Rick DeSantis and Marco Rubio both swept into wins in the midterm elections, DeSantis as Governor of Florida and Rubio keeping his seat in the Senate.
Both were supported by Puerto Rican voters in Florida. While early polls showed Puerto Rican voters trending toward Democratic candidates, that’s now how election night played out.
According to NBC exit polling data, 54% of Puerto Rican voters chose Governor DeSantis for a second term, an increase of 20% from the first time he was on the ballot for Florida Governor in 2018.
A Politico analysis further explained: “Headed into Election Day, there were clear signs that Republicans would sweep many races. But DeSantis’ win was epic in its scope as he not only took Miami-Dade County — long the firewall for Democrats — but he also won relatively reliable Democratic-leaning counties such as Palm Beach and Osceola. Osceola County is especially notable since it contains a huge contingent of Puerto Rican voters.”
DeSantis called it a “win for the ages.”
The voter intensity issue
Three days before election day, former U.S. Rep. Ileana Ros-Lehtinen (D-FL) published an editorial in the Orlando Sentinel in which she explained that “the most important question” that an office seeker has to answer is “what is a person’s ‘voting intensity’ issue.”
Ros-Lehtinen went on to explain that a new study by Florida’s James Madison Institute “tells us without a doubt and using hard data that the voting intensity issue for the 1.1 million Central Floridians of Puerto Rican descent is openness to Puerto Rican statehood. Two-thirds to three-fourths of these voters favor statehood for Puerto Rico, according to recent polls.” she wrote.
“Florida’s voters of Puerto Rican descent have all the same general issue intensities this year as anyone else — inflation, the cost of groceries and gasoline, the border, and crime. But what makes them stand out is a passionate issue uniquely their own — wanting to see their ancestral homeland of Puerto Rico become a state.”
“This is not just another preference, but a voting intensity,” Ros-Lehtinen continued. “Eighty-five percent of these Floridians found the issue of Puerto Rican statehood to be ‘extremely’ or ‘very’ important. The status issue ranked much higher than other issues in order of importance to these voters. Seventy-one percent are more likely to vote for a candidate (of either political party) who is open to Puerto Rican statehood.”
Although the Democratic candidate for Governor, Rep. Charlie Crist, had made his support for Puerto Rico statehood explicit, DeSantis was able to neutralize the issue with his own sponsorship of Puerto Rico statehood legislation when he served in the House of Representatives and subsequent treatment of the issue.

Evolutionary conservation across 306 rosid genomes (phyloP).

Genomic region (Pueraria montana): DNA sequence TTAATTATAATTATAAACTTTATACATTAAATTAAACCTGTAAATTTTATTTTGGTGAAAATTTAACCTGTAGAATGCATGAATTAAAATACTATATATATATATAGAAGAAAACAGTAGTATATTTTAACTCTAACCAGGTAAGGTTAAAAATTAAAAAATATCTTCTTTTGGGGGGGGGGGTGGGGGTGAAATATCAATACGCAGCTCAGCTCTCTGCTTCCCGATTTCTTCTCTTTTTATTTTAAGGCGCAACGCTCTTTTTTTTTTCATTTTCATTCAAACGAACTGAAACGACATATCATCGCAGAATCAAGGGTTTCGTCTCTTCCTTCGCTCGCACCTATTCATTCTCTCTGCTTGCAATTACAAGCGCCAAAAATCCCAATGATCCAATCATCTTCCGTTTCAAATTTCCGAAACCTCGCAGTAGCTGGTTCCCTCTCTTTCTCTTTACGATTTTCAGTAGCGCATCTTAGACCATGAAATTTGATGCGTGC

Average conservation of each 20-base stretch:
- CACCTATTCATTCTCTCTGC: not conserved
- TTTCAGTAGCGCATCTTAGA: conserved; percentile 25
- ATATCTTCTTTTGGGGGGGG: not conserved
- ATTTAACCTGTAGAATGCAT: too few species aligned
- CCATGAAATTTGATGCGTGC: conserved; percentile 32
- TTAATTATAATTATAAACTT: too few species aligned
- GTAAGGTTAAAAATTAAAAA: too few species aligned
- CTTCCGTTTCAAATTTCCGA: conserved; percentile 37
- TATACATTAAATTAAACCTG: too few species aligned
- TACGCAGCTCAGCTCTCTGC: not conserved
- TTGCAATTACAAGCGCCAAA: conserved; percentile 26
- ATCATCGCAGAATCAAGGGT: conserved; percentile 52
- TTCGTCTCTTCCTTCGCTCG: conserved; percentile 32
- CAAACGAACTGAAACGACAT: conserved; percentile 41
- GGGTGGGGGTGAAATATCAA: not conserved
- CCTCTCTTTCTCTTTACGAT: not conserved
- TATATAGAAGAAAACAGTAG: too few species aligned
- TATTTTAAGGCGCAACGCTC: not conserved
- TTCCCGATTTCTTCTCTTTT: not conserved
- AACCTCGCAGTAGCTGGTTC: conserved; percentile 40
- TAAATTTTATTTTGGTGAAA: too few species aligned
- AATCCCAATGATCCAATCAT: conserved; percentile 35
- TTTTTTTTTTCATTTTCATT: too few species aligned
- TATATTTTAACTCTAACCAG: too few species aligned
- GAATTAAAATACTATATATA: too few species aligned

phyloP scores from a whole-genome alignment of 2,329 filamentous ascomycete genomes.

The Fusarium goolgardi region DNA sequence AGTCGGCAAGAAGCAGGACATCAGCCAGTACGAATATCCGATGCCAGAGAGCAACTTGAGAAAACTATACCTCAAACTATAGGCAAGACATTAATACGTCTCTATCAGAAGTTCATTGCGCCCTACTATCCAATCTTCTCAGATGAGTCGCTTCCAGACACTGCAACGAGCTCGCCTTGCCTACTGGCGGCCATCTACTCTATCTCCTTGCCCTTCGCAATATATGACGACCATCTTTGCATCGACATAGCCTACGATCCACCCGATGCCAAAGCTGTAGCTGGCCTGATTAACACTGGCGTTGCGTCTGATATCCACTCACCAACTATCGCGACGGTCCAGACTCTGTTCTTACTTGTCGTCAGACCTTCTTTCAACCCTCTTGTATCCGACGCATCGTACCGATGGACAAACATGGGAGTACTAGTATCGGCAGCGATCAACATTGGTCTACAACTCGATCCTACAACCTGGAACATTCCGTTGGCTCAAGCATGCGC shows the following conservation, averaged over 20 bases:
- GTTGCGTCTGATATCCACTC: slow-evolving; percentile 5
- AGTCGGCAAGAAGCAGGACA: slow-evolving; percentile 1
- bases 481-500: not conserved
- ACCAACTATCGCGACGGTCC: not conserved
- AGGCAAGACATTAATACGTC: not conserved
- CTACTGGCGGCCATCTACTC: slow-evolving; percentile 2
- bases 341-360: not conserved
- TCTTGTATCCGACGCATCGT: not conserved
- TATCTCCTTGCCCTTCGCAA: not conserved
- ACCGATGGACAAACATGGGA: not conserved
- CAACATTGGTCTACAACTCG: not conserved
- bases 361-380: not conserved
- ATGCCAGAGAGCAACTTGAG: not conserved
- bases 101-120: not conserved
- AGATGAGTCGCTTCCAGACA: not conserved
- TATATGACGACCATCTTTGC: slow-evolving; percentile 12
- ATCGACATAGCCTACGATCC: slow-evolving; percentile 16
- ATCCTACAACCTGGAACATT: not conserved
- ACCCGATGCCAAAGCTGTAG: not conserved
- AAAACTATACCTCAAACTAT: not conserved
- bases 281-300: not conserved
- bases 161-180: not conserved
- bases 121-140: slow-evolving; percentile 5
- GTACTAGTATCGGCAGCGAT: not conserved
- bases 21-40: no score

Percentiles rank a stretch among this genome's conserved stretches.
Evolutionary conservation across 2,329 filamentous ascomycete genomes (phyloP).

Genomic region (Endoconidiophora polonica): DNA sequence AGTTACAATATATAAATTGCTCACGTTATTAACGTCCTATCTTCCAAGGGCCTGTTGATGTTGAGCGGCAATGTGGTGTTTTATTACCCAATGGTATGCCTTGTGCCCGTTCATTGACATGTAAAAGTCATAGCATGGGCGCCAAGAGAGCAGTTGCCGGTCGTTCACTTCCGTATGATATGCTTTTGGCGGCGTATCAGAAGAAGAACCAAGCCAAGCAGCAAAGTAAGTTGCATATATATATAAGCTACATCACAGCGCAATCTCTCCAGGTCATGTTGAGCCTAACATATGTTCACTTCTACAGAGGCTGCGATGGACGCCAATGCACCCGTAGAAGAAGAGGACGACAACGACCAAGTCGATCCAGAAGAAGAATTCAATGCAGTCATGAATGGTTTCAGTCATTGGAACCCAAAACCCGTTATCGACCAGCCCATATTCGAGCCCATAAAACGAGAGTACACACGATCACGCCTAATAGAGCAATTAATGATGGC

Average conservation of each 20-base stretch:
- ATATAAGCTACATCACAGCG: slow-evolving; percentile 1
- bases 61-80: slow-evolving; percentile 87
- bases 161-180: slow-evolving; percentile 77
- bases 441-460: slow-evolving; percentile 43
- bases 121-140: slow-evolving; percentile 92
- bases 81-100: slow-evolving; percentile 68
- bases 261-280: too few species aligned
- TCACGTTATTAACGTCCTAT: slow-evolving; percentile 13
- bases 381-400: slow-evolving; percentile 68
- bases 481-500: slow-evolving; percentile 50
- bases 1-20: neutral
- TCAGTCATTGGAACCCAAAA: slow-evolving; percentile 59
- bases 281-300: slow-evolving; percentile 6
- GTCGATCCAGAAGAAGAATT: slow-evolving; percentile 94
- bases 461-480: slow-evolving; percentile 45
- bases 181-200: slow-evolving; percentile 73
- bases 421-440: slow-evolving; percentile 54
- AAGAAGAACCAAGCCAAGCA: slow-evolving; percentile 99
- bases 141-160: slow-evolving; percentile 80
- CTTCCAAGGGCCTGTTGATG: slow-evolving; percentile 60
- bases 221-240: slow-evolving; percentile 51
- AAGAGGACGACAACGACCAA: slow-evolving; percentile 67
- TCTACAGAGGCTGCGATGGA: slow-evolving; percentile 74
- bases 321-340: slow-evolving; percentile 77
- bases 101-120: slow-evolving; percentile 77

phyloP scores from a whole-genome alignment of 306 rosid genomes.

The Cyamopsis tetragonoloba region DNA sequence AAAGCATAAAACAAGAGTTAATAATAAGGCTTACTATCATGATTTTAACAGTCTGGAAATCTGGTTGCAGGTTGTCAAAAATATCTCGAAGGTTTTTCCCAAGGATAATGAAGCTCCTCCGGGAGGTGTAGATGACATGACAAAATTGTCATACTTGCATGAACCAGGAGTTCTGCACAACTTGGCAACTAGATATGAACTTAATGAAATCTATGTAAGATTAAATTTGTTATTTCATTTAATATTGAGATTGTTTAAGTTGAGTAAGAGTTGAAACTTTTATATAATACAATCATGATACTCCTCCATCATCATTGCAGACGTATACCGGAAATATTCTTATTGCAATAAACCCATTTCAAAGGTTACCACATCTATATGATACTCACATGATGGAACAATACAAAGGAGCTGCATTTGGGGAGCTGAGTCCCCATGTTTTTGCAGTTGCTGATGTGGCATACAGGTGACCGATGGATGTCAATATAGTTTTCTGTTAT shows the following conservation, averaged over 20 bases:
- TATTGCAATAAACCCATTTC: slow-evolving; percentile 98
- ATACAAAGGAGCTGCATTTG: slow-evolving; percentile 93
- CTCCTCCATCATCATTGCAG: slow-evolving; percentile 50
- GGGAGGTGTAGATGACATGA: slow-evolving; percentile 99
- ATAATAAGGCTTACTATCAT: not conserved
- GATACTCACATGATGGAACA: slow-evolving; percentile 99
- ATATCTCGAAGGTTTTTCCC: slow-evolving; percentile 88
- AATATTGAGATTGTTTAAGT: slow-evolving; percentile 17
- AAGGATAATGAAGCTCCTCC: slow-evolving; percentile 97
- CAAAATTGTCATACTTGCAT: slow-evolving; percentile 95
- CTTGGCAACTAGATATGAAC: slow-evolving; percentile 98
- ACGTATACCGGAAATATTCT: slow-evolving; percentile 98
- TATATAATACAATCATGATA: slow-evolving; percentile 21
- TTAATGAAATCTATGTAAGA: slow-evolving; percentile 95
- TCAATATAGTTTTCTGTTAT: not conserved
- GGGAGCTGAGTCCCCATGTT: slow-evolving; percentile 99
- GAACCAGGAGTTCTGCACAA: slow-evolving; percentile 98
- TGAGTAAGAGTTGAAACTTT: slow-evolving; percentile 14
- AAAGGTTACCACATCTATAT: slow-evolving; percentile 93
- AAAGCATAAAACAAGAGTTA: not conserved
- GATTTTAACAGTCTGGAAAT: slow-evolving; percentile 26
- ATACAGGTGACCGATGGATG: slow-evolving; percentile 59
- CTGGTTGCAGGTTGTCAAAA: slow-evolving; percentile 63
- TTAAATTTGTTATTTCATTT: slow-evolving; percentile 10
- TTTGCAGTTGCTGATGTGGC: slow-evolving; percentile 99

As Ros-Lehtinen pointed out to potential voters in her Sunday op-ed, Gov. DeSantis has been “respectful and open to the idea with those for whom it was their vote intensity issue.”
The common view
This information conflicts with the common view that Puerto Ricans will automatically vote Democratic.
Former U.S. Representative Bob Cortes (R-FL) once explained, “Often considered the ‘swingiest’ of the swing Hispanic voters, Puerto Ricans are this way because of their migration pattern. The first wave of Puerto Ricans who moved to Florida many years ago did not come directly from Puerto Rico. Many retired from their jobs in places like New York, Chicago, Massachusetts and other northern states where they were registered Democrats. Hence, many Puerto Ricans from that wave are registered Democratic, not Republican.”
On the other hand, as former Rep. Cortes pointed out, “[t]he latest wave of Puerto Ricans came directly from the island shortly after Hurricane Maria…These voters are more in tune with issues of interest and concern back on the island at home such as statehood and self-determination.”
Pew Research’s recent report on Latino voters found a slight majority of Puerto Rican voters favoring Democratic candidates. However, the overall research shows that Hispanic voters are not a monolithic voting bloc. Puerto Rico reliably elects both Republican and Democratic leaders, with the issue of political status driving the distinction.
Statehood in particular has long been a bipartisan issue, with several Republican presidents supporting the admission of Puerto Rico as a state.